Thus, in October 1992, the leaders of the Hungarian community in Romania adopted the “Declaration of Cluj-Napoca”, which proclaimed plans to restore the autonomy of the Hungarians in Transylvania. It was from that moment that Romanian Hungarians began an active movement for Transylvania's actual separation from Romania, which was consistently supported by Budapest. Since the beginning of the 2000s, this movement has become active.

In particular, under the leadership of the Szekler National Council, several public opinion polls and referenda on the autonomy of Transylvania were conducted. On the basis of this, autonomy was proclaimed by representatives of local counsels, and the Transylvanian issue was brought up for discussion to the Romanian Parliament. Despite the fact that all these decisions were canceled by Bucharest, it, nevertheless, had to grant the broadest possible rights to the Hungarian diaspora in Romania. Such as the right to double citizenship, education in the native language at all levels, parliamentary representation in both chambers, as well as the official status of the Hungarian language in the regions of compact residence.

However, this did not satisfy either the leaders of the “Romanian” Hungarians, or, obviously, Budapest. Taking advantage of Bucharest's willingness to make concessions, they put forward new demands, this time — to give territorial autonomy to areas with compact residing of the Hungarian diaspora in Romania. In particular, this was explicitly stated in the joint statement of the Democratic Union of Hungarians in Romania (it has representation in the Romanian Parliament), Hungarian Civic Union and Hungarian People’s Party of Transylvania in January 2018.

State Secretary of the Hungarian Interior Ministry Laszlo Tasnadi issues the first “Hungarian ID”, Budapest, January 10, 2016
State Secretary of the Hungarian Interior Ministry Laszlo Tasnadi issues the first “Hungarian ID”, Budapest, January 10, 2016

Budapest pursues the same policy towards Serbia, Slovakia and Ukraine. As for Serbia, there Hungary is trying to use for its own purposes the unresolved problems with citizenship in the country after the collapse of Yugoslavia. A certain deterrent for Hungary in other countries is the difficulty in obtaining double citizenship in Slovakia and the absence of such a legal basis in Ukraine. Nevertheless, Hungary is persistently trying to implement its plans, including by giving Hungarian passports to bypass Slovak and Ukrainian legislation, as well as distributing so-called “Hungarian IDs” — special documents made by Budapest for foreign compatriots.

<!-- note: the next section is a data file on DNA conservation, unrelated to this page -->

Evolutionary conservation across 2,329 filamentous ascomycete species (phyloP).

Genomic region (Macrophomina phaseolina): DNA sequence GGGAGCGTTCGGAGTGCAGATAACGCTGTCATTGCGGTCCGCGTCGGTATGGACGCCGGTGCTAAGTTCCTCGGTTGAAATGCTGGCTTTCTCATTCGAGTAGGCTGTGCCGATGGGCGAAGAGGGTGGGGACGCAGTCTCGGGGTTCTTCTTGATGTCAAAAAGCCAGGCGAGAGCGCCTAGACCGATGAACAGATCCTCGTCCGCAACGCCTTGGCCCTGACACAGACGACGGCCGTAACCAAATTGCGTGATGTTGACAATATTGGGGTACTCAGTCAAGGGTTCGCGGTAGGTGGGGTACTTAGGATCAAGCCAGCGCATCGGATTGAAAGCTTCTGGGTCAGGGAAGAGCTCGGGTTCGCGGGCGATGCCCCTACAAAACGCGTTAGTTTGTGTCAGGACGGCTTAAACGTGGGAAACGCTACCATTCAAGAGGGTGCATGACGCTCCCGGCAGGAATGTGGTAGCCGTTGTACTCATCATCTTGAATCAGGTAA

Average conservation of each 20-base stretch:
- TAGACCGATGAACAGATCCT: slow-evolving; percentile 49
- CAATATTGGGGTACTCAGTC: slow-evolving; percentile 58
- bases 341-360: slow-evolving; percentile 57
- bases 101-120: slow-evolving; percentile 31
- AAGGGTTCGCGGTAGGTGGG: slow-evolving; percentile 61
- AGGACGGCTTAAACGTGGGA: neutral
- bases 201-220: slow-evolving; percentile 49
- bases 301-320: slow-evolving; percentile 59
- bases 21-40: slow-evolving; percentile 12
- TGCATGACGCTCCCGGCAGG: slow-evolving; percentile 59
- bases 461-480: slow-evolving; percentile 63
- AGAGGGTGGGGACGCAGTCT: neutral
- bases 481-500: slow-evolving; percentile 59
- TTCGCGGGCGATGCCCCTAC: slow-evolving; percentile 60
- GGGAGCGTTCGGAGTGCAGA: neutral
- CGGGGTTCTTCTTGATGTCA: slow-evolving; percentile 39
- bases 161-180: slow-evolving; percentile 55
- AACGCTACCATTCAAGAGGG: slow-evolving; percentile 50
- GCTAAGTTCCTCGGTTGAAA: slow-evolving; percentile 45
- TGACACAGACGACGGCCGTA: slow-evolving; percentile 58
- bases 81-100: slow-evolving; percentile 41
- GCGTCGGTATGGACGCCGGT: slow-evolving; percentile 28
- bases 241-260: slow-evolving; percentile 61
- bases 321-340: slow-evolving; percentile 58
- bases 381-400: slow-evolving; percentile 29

And one more interesting thing confirming the existence of close ties between Hungary and Russia. In exchange for investments in Hungary, a residence permit in the country is easily obtained by Russian politicians, businessmen, heads of state-owned companies, as well as their relatives. Despite the Russian authorities' anti-Western rhetoric, all sorts of sanctions and counter-sanctions, the foreign residence permit is increasingly attracting the Russian elite. Mainly due to the possibility of leaving Russia at any time for the sake of personal security. According to the joint investigation of the Russian “Novaya Gazeta” and the Hungarian Investigative Journalism Center Direkt36, even the son of the Director of the Foreign Intelligence Service of Russia A. Naryshkin, as well as his wife and two daughters have received residence permits in Hungary.


Prime Minister of Hungary Victor Orban at the plenary meeting of the Hungarian Diaspora Council, Budapest, November 9, 2017
Prime Minister of Hungary Victor Orban at the plenary meeting of the Hungarian Diaspora Council, Budapest, November 9, 2017

All this allows us to draw several important conclusions for Ukraine, which can be used as recommendations for our further actions on the Hungarian direction.

Firstly, Hungary’s policy towards the Hungarian minorities in neighboring countries has a systemic state character and is part of its national development strategy, and its establishing itself in the new multi-polar world. Therefore, Budapest will never abandon it, and Russia will keep using it for its own purposes.

Secondly, Budapest’s attempts to realize its interests with the help of the Hungarian diaspora in neighboring countries by actually provoking separatism on their territories, create a common problem for such countries, and that problem has to be resolved jointly. In turn, this provides an opportunity for Ukraine, Romania, Slovakia, and, to some extent, Serbia, to unite efforts to defend their interests. Including through the mechanisms of NATO and the EU, of which Hungary is a member.

Thirdly, despite all the negative consequences of Budapest's nationalist policy, both for Ukraine and for other countries, their response should in no way provoke a conflict with Hungary. Since it would only undermine the unity of NATO and the EU, and create additional obstacles to Ukraine's European and Euro-Atlantic integration. And that would be exclusively for the benefit of Moscow. At the same time, Ukraine can't ignore Hungary’s attempts to create a separatist enclave in Trans-Carpathian region, since this contradicts Ukrainian national interests.

In general, these circumstances demand from Ukraine to consider weighed and well-thought steps with respect to Hungary and its actions in Trans-Carpathian region. And, of course, with involvement of Western and world institutions to resolve the emerging problems.